They were brought to a mandarin in a box and when he opened the lid of the turtle shell, he had long admired this pair covered with a strong shell. Now he had a rare collection for meditation and exercises that develop manual dexterity. In the box there were two absolutely identical walnuts with haydao – miniature and rare carvings on the endocarp. True fortune in old Chinese tradition. It is practically impossible to find similar fruits of Juglana regia. This tree gives every seed its own character and nature. A seed looks similar to the mammalian brain, it looks absolutely amazing with its combinations of bumps and curls, inspiring reverence for nature fantasies that sent man a sign of destiny in a simple and delicious way. The Chinese, great connoisseurs of green medicine planted nut orchards all over their country, gathering every year half of world’s crop of “the bread of the 21st century.” It meets an incredible number of vital and spiritual needs of the Chinese people and it is hard to find an industry in this country that would have no interest in walnuts harvest.
I spent my childhood in waves of pitch-frankincense fragrant of the groves, where we, boys, who skipped classes, ate nuts entertaining ourselves with conversations deprived of time’s flow. In September the nuts are still covered with green shells at the peak of ripeness, when a bitter yellowish membrane easily comes off the white starch particles of the seed. Then walnuts dry and lose much of its remarkable properties. Thank God, then we did not have computer games and the rest of synthetic entertainment that pull boys and girls from the world of nature indoor to the conventional reality. After the summer break we immersed ourselves in school life the way indecisive man on vocation do when they come into cold water: making a small step and then a stop for long thoughts. Walnuts were as if a timeout before throwing ourselves into school casemates. Their flavor amazed us, pigments clearly outlined the lips and ruthlessly stained hands. Teachers always paid attention to these parts when you mumbled something about fever and sore throat to them…
Now, passing by nut plantation I rarely see children there. There are lots of men and women there though. They fill their old cars with our best memories. Once the walnuts helped us to stay kids, now they rescue adults in trouble.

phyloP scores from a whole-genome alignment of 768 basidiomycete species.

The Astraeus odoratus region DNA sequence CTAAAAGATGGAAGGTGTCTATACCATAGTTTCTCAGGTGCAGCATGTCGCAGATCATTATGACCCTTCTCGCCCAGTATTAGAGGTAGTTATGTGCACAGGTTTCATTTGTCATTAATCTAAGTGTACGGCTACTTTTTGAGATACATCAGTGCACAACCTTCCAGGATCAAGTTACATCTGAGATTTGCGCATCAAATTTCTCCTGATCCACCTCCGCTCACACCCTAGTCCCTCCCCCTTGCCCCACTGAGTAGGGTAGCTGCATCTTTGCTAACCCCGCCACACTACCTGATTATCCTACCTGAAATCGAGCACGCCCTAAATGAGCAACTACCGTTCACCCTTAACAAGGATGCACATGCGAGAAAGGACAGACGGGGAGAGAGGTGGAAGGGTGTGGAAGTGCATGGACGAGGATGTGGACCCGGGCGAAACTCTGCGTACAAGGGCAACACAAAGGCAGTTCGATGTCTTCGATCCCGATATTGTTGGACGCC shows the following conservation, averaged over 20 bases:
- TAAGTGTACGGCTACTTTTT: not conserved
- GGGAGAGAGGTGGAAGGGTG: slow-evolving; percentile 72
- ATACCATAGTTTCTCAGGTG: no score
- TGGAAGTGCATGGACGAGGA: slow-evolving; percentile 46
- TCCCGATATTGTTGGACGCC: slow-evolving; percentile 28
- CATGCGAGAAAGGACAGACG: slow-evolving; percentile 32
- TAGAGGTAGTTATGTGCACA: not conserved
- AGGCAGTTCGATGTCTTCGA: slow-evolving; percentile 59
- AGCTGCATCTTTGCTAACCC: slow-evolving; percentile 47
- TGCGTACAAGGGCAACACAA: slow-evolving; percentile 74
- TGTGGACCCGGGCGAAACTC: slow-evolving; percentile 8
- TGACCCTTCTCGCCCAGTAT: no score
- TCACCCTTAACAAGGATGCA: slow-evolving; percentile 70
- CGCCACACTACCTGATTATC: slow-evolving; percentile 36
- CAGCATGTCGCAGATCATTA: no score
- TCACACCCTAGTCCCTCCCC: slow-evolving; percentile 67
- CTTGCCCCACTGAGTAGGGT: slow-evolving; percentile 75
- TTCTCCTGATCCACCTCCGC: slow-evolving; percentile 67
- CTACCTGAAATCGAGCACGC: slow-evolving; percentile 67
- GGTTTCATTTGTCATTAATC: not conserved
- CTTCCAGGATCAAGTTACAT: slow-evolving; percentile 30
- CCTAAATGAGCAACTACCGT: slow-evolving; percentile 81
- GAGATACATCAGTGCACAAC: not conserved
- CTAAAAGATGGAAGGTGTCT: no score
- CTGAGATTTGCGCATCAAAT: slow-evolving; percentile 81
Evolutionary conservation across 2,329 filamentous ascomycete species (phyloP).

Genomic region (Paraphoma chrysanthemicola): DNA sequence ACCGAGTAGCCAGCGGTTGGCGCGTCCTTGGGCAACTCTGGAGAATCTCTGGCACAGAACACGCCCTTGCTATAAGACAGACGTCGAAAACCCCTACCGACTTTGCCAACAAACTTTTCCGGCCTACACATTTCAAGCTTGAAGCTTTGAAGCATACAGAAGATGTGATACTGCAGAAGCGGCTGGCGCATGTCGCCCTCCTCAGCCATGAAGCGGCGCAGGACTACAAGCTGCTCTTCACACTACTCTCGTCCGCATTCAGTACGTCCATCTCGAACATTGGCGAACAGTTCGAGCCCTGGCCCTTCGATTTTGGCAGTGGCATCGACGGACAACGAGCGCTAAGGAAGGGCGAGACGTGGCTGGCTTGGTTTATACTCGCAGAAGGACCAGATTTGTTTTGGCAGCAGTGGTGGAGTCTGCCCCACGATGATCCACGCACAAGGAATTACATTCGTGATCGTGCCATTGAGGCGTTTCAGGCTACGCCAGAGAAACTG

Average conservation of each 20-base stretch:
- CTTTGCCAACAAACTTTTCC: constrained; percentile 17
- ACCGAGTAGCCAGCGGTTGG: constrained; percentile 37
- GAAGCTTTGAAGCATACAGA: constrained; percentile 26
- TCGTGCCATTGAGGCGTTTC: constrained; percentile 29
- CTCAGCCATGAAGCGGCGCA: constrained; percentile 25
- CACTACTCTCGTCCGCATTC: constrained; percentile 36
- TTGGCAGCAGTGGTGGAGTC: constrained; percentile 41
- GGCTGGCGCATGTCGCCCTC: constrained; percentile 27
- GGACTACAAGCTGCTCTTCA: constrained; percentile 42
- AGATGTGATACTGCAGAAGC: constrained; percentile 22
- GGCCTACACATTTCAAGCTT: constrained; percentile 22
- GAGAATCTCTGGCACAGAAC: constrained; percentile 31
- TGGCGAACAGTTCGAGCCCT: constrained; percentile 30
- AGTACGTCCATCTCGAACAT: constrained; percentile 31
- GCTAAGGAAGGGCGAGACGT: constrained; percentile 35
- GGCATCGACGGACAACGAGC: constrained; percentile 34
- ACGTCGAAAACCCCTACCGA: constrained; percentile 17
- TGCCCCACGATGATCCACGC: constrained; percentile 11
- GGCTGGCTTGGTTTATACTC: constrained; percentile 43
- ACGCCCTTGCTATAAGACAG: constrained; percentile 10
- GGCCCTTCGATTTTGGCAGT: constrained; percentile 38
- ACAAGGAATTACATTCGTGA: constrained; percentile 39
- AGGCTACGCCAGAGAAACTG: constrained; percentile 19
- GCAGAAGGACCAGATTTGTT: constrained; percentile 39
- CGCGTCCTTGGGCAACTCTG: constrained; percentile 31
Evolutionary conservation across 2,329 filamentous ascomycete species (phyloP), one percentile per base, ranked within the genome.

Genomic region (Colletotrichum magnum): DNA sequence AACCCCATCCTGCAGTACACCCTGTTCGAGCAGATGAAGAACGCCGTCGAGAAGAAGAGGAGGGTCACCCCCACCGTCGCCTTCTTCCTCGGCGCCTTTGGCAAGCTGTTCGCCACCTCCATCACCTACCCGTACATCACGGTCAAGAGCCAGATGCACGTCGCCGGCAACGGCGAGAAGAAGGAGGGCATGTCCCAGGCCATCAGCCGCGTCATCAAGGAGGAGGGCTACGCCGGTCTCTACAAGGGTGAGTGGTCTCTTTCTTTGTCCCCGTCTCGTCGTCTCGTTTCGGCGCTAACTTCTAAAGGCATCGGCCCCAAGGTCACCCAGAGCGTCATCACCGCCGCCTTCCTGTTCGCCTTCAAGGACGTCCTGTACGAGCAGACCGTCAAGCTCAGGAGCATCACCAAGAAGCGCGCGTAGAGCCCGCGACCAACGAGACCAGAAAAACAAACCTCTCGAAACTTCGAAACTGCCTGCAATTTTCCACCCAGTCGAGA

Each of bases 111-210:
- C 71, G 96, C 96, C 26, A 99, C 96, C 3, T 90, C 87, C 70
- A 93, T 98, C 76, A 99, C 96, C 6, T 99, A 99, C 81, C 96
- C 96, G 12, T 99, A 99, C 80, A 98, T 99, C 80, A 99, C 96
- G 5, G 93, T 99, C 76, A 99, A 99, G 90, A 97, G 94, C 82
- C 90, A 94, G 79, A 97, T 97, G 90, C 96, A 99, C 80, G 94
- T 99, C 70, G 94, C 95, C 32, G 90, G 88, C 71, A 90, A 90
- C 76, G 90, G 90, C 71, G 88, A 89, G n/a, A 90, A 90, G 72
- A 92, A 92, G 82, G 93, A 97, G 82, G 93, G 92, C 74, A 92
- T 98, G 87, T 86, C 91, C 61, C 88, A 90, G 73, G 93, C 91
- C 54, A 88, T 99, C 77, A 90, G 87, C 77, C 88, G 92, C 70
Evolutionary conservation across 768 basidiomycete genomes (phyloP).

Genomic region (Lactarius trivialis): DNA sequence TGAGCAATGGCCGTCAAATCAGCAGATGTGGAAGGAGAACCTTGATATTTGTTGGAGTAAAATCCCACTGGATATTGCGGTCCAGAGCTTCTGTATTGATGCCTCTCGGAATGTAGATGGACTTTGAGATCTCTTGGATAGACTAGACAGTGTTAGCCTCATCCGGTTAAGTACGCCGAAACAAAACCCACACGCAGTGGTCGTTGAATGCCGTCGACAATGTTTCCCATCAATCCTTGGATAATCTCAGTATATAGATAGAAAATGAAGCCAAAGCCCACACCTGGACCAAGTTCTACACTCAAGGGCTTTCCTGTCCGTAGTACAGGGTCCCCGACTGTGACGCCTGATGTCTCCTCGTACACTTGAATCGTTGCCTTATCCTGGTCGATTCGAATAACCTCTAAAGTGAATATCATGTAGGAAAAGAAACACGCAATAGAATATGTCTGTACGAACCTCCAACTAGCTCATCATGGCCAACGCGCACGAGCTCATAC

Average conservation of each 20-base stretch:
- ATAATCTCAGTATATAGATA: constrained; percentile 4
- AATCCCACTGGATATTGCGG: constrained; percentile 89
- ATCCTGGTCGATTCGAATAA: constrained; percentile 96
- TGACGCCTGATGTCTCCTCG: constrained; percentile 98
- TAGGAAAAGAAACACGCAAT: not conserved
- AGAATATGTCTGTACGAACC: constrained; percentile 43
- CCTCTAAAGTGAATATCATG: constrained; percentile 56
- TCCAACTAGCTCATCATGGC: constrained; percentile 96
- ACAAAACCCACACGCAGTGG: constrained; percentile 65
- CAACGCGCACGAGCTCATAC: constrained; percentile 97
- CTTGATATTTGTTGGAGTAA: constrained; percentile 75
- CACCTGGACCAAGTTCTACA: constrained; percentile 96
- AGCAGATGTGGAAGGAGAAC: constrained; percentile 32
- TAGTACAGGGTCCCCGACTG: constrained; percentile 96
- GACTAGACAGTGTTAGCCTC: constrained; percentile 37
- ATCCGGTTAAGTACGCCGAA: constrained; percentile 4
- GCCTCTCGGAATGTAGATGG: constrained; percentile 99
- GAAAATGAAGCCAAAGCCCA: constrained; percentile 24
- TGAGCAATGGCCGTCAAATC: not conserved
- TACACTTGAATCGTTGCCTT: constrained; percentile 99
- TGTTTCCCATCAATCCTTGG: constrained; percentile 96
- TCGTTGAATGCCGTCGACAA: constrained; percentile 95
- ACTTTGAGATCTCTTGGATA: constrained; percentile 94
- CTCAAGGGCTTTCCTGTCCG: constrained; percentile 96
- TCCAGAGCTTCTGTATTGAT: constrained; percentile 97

Walnut got its name from Romans, who inherited the Hellenic culture. Northern Slavs called Greek everything that came from the South, from Byzantium, that’s why the word Greek indicated the origin of a merchant, not the fruit. Americans call it an English walnut because they got it from British merchants. However, the European name of Jupiter’s acorns is Wallachian, meaning that it came from Wallachia, the land that once covered Romania, Moldova, and the South of Ukraine. Walnut and Wallachian nut are cognate words.
Ukrainians, ranking fifth in the world in terms of walnuts production (over 112,000 tons) clearly underestimate this unique product. In our cuisine it is a part only of a few dishes and is generously added to confectionery and to Christmas kutia (boiled wheat with raisins and honey). Production is export-oriented to the countries where people know that walnuts are rich in polyunsaturated fats, rare composition of amino acids and antioxidants that literally save from all diseases. Read about them in any encyclopedia and, for sure, you’ll get a desire to crack a dozen of tiny safes with health treasures.
In the Soviet times the famous biologist Ivan Michurin proposed a program called “Bread of the Future” to Sovnarkom (Council of People’s Commissars). He wanted to crossbreed the French chestnuts, Manchu and Georgian walnuts, and plant them all over the middle lane of the RSFSR so that in a few years they would be able to feed and heal the Soviet people. But the Council of People’s Commissars decided to stick to the fish oil… Thus, Michurin’s project was, in fact, a Chinese approach.
Eat walnuts, dear friends!